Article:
Since word spread that the Bugline Trail would be paved by 2014, both opponents and proponents of the project immediately emerged and debate continues in public meetings.
But the last several months have shown that the positions held by people on both sides of the project have wavered minimally. Wednesday’s informational meeting about the project in Sussex demonstrated both supporters and objectors remain crystallized in their positions about the $2.4 million project to pave the Bugline after months of debate.
Wednesday’s meeting was informational, and it was a chance for county officials to gather feedback from county residents regarding the project. About 30 residents attended. Regardless, the project will move forward in 2013, and feedback was solicited to alter or adapt any plans.
Pros and Cons
Supporters of the project continue to contend that paving the Bugline – currently a crushed limestone trail – would expand accessibility of the trail for every type of user in Waukesha County. Handicapped residents, rollerbladers, families with strollers, and the elderly would have easier access to the 14-mile trail if it had a paved surface.
“I support the paving because it opens up the trail to a lot more user groups. The parks are supposed to be for everyone,” said Ron Stawicki, co-founder of the Waukesha Bicycle Alliance. “It fits into the county bike plan, and makes it a lot easier to get around the area by bike.”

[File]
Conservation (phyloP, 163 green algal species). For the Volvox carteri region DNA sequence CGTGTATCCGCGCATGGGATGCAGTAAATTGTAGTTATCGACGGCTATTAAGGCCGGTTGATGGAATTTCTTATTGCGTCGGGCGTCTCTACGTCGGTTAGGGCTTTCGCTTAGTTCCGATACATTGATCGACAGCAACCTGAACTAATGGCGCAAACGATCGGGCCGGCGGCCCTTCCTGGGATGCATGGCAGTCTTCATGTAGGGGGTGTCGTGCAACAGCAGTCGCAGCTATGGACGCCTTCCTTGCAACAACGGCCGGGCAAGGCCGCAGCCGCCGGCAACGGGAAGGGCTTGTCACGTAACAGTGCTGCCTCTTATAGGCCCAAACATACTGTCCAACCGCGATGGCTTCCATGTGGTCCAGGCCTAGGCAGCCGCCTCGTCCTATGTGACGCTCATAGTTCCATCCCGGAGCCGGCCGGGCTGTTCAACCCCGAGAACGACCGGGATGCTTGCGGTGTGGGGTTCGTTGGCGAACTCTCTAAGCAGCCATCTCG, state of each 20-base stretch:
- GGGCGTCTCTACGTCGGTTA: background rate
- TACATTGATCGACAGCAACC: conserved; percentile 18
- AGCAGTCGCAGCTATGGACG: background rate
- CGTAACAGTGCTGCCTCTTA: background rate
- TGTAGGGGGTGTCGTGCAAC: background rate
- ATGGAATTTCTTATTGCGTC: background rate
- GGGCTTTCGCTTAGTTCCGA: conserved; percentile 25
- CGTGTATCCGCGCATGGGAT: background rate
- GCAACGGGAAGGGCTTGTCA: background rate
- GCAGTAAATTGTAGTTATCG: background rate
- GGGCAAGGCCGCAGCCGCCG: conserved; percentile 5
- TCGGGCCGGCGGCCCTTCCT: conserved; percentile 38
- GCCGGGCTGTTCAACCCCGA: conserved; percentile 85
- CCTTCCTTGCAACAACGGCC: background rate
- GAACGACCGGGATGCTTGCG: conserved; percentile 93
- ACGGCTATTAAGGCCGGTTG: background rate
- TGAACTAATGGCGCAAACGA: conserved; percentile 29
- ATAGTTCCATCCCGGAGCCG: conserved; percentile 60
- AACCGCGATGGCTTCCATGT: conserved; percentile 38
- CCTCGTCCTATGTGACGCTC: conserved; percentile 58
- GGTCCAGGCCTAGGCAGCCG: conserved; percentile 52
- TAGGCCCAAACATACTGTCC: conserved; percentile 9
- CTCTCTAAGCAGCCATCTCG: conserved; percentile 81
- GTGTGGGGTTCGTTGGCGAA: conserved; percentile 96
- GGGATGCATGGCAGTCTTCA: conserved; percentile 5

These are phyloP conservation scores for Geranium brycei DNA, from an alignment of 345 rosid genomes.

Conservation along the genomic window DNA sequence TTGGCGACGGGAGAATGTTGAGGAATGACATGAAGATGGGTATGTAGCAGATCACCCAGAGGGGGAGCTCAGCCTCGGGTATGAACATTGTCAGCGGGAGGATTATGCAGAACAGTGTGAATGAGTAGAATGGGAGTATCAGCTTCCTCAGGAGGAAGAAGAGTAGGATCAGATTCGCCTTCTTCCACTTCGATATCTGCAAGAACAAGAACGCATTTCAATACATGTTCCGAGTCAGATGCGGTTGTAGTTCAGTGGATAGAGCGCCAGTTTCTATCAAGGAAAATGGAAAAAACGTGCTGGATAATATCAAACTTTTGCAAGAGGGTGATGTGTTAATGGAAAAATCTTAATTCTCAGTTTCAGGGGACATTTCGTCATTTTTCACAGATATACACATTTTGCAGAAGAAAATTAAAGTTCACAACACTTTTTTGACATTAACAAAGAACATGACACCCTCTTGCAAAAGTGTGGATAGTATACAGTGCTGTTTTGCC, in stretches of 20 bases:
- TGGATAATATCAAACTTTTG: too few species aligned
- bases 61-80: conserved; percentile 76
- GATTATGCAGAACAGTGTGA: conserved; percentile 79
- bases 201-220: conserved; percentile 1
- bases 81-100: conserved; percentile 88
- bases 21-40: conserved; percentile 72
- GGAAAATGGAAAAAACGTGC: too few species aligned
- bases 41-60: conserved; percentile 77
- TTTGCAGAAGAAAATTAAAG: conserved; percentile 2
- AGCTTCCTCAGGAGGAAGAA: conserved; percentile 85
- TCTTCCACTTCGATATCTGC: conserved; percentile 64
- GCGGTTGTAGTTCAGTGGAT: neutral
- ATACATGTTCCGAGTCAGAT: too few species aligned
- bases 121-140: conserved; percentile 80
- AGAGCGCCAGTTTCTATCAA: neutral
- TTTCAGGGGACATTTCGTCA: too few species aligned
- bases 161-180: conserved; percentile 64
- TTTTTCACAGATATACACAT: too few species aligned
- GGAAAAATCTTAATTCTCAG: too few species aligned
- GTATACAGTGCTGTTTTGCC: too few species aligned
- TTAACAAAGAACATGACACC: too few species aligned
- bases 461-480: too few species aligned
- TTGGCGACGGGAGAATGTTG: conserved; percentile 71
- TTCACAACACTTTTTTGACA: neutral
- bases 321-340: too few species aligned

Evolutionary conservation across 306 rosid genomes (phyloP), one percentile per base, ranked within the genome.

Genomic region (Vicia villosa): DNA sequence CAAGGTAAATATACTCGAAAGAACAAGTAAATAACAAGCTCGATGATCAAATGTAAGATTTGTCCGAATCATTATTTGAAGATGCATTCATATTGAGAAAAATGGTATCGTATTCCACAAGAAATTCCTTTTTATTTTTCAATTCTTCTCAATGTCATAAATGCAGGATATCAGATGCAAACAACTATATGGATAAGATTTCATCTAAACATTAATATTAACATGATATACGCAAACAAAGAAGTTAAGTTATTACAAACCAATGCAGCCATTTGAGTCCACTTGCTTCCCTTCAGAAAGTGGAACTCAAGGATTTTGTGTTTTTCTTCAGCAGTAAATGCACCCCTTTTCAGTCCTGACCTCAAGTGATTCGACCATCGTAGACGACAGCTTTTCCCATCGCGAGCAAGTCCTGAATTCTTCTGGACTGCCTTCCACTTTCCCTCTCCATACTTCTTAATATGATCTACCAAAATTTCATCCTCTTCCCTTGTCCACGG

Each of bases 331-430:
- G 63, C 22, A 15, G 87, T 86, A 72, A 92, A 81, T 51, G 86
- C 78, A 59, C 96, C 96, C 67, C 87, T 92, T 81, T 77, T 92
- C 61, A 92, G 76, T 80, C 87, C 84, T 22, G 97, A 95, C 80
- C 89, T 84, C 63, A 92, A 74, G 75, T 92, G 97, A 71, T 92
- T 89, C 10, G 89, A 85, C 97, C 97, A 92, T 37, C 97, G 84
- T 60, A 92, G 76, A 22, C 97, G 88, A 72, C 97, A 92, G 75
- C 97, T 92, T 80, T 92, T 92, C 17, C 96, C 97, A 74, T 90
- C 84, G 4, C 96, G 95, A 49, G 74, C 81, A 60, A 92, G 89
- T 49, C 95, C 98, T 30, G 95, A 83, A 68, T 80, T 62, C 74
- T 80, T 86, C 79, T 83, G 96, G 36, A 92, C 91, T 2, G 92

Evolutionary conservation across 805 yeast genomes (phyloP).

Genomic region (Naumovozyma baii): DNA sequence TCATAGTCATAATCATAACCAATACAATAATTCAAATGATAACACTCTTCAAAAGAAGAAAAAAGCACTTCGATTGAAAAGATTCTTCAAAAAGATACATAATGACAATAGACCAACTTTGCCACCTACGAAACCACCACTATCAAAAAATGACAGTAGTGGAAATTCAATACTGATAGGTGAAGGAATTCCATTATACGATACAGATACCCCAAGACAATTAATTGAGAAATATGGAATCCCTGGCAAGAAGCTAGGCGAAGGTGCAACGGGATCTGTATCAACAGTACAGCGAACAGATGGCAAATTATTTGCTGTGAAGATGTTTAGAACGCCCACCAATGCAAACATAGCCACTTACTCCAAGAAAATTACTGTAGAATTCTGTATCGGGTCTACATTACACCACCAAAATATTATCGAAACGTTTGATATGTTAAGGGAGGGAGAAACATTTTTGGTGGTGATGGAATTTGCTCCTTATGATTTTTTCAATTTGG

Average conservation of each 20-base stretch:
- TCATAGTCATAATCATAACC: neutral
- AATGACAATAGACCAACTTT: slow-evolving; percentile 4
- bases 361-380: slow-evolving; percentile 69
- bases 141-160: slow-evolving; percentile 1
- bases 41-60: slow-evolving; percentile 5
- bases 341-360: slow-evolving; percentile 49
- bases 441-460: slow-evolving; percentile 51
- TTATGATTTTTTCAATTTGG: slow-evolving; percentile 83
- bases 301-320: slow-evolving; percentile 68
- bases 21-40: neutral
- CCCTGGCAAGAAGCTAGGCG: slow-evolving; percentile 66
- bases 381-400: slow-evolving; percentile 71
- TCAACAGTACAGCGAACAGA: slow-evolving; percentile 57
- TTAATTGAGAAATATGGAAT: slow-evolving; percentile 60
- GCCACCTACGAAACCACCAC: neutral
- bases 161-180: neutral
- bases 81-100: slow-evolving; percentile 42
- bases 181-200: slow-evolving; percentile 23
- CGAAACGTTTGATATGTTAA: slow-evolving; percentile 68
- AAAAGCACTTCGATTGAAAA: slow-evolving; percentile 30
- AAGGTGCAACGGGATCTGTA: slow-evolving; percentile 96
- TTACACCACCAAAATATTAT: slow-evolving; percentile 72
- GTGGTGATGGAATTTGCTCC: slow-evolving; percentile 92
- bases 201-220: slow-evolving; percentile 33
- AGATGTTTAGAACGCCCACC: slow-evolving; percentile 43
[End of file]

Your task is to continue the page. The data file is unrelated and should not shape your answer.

Stawicki logs more than 200 miles a week on his bicycle, and rides a 25-mile, round-trip commute from Waukesha to Delafield every day. He helped establish the WBA to encourage more residents to get on their bicycles and enjoy the rides throughout the county.
However, opponents still argue that paving the Bugline Trail would ruin its aesthetics, and limit use for people who like to snowmobile or ride horses. More forcefully, opponents say it ultimately comes down to the bottom line – it’s a project that isn’t demanded and isn’t fiscally responsible to fund right now.
“I haven’t heard one person who wants it,” said Falls resident Jon Andrus. “We are taxed enough and we have other roads that need repairs. We’re in a recession. Who will pay for the upkeep of this?”
For county officials, the time was right to pave the trail. Roughly $1.5 million of the project cost would be funded by a Federal Transportation Enhancement grant, and another $250,000 would be funded by stewardship grants from the state. The remaining $650,000 would be funded through the county’s capital improvements budget.
“We’ve wanted to a have a paved Bugline Trail since 1983, but at the time we didn’t have the funding to pave it,” said David Burch, Waukesha County Enterprise Operations Manager. “It was always meant as a multiple use trail, and was meant to accommodate the needs of everyone of the county as it grew.”
The project would be completed in two phases, with the first phase due to start in 2013, and the second in 2014. The trail would be 10-feet wide, and include a limestone side path for other users.